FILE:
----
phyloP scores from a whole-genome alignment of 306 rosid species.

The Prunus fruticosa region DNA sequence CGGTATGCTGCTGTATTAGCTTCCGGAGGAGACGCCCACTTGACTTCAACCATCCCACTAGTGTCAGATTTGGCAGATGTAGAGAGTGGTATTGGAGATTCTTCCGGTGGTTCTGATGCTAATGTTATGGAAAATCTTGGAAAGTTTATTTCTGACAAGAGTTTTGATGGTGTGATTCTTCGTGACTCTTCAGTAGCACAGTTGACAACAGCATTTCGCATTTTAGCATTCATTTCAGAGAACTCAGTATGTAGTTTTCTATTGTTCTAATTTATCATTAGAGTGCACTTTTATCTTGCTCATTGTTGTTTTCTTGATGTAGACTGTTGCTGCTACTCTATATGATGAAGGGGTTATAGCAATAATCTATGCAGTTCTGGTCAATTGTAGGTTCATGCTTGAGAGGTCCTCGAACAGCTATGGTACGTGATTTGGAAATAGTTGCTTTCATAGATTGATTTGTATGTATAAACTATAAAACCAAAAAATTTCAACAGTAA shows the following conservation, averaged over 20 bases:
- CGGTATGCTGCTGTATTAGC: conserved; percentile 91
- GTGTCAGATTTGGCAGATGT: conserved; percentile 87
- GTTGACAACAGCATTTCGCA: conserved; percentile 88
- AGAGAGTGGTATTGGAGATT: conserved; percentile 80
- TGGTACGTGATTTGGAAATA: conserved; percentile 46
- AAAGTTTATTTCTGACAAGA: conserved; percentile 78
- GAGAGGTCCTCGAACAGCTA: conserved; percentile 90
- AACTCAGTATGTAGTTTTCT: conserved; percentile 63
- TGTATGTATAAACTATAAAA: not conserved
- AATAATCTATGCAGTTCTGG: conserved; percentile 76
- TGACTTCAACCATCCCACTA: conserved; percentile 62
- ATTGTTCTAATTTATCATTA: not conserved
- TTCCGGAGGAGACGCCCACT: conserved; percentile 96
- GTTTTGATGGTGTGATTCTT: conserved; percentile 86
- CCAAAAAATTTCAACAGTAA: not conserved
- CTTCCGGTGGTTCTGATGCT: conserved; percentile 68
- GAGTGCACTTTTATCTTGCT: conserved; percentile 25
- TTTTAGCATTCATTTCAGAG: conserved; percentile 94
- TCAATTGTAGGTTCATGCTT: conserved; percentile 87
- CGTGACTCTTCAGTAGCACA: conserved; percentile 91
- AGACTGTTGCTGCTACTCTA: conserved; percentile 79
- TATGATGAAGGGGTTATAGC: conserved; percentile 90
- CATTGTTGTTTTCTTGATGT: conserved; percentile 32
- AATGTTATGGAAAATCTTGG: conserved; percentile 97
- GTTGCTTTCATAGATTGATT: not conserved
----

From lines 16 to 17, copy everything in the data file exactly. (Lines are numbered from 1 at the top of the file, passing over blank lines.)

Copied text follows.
- GTTTTGATGGTGTGATTCTT: conserved; percentile 86
- CCAAAAAATTTCAACAGTAA: not conserved